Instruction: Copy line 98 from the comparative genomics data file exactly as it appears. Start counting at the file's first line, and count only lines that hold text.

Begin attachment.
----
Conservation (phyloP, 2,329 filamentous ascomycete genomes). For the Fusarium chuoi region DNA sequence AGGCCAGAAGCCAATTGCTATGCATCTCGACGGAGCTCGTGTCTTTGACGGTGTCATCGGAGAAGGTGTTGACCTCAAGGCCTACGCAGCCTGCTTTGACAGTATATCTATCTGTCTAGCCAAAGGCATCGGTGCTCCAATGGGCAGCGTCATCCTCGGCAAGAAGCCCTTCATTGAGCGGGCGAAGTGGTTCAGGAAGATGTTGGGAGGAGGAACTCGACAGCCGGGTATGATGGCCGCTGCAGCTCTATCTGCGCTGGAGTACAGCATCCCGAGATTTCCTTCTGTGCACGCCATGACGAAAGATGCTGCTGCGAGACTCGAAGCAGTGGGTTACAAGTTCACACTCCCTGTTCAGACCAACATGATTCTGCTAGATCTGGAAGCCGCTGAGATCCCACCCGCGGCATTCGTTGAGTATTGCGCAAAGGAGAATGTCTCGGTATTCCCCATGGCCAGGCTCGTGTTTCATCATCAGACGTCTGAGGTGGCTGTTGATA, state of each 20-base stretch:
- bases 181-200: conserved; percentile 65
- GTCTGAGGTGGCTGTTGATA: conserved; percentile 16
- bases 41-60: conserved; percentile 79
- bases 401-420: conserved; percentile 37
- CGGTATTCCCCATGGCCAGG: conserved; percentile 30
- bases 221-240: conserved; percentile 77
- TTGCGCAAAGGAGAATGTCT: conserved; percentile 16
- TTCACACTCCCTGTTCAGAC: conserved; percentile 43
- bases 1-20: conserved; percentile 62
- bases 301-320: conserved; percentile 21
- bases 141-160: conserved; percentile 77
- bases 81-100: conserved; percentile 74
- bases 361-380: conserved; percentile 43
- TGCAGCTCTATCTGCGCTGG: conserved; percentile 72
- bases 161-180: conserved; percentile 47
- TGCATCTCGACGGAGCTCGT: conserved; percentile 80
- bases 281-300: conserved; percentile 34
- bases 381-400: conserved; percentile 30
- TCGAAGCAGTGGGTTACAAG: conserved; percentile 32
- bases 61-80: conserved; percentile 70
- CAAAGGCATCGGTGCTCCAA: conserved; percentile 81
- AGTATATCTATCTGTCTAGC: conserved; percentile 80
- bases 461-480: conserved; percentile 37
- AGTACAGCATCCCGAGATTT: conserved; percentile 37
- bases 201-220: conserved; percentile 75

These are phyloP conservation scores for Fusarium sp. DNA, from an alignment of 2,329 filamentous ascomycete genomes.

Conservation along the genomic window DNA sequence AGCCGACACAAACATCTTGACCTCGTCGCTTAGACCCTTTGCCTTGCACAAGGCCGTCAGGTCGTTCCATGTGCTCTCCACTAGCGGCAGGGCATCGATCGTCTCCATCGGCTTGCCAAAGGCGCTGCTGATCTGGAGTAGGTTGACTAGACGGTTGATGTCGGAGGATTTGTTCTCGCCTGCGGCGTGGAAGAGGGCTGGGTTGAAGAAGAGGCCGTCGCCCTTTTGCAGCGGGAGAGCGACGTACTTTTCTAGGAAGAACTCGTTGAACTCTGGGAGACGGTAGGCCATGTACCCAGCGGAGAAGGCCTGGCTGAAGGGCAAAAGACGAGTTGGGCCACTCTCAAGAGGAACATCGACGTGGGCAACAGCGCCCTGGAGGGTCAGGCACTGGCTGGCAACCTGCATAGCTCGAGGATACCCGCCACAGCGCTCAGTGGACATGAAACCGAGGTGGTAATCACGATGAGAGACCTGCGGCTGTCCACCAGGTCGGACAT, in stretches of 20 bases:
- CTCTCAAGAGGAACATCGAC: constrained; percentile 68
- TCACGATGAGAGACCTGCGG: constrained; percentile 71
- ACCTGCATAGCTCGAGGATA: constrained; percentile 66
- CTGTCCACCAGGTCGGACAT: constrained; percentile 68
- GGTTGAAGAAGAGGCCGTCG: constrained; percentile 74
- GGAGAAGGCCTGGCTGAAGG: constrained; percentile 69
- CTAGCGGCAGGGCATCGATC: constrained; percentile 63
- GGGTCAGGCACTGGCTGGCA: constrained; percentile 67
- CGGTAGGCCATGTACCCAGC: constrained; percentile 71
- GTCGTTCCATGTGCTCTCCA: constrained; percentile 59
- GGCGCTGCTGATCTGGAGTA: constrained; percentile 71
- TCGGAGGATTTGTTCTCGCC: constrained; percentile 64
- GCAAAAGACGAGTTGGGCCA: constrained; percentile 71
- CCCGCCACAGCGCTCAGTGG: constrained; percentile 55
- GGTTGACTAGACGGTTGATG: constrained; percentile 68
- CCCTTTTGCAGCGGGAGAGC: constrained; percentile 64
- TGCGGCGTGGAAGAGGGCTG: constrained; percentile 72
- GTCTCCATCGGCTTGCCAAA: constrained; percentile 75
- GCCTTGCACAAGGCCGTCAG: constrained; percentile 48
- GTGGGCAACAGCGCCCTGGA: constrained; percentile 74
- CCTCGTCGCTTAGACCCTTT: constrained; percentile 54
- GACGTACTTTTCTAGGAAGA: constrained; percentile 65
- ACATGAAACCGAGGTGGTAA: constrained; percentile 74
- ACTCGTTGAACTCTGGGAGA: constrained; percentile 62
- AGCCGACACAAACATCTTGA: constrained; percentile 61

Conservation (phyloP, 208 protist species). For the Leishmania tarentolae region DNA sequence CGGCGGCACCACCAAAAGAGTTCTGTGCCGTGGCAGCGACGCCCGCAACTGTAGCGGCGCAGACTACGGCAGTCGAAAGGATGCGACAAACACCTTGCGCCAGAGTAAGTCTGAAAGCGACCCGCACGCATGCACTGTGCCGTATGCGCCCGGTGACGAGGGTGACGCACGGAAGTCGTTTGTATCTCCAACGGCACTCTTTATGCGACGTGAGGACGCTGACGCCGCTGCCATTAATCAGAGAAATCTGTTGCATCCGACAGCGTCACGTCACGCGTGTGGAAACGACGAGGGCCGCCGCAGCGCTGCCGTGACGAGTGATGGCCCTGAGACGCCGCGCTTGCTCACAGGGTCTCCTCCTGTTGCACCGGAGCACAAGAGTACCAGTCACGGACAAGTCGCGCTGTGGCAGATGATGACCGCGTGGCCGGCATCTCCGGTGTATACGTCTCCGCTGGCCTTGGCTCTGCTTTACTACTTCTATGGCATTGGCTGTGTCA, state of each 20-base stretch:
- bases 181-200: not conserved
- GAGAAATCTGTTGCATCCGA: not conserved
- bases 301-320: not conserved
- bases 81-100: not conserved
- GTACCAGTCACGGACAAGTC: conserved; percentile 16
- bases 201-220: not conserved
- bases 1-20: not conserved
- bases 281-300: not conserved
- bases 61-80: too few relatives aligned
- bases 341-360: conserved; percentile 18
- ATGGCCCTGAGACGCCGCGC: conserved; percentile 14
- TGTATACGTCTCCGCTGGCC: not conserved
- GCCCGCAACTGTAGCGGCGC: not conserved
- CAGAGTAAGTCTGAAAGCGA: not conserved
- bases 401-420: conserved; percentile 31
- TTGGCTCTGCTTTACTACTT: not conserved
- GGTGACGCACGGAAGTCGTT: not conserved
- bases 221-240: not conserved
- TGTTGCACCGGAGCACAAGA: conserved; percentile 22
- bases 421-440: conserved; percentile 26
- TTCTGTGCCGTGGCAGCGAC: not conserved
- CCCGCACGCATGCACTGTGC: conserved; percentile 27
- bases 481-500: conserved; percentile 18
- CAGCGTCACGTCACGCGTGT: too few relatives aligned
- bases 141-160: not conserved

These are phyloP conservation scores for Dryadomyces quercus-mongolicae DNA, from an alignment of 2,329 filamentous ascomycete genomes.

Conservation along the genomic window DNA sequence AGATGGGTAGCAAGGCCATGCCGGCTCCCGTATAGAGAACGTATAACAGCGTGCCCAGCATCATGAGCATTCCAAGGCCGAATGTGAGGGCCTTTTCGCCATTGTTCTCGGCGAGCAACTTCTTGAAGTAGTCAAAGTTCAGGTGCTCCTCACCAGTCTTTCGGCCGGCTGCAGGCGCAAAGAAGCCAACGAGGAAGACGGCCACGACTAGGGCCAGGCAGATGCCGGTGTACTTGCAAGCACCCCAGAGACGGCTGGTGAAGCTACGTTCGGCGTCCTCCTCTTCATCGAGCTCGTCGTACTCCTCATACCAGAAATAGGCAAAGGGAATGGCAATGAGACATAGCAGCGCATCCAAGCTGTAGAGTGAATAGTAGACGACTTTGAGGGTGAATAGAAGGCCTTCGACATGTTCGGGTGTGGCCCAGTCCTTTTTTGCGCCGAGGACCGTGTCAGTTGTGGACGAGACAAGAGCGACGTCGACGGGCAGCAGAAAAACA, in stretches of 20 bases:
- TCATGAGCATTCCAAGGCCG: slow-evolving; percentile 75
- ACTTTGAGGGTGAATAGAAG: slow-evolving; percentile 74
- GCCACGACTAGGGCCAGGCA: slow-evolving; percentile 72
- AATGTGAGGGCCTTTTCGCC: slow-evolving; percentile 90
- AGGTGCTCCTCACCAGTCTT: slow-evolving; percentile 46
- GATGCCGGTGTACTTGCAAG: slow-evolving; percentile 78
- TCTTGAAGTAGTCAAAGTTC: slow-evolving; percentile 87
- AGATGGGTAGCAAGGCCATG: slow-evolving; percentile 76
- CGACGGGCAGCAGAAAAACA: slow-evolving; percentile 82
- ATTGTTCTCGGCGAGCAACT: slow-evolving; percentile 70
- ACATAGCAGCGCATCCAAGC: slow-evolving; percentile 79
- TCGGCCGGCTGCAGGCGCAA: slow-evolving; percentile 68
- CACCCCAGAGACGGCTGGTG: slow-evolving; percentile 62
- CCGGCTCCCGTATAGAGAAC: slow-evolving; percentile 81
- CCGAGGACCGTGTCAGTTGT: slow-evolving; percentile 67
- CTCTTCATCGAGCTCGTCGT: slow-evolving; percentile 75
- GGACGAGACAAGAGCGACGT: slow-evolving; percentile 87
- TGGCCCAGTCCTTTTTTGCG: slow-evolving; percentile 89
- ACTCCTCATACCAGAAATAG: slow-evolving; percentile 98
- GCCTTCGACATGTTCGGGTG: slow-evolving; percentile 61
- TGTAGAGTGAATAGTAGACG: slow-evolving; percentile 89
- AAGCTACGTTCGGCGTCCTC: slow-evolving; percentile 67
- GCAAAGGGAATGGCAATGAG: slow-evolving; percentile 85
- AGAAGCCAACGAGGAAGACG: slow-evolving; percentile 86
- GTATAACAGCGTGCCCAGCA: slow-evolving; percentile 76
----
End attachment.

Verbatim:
- GGACGAGACAAGAGCGACGT: slow-evolving; percentile 87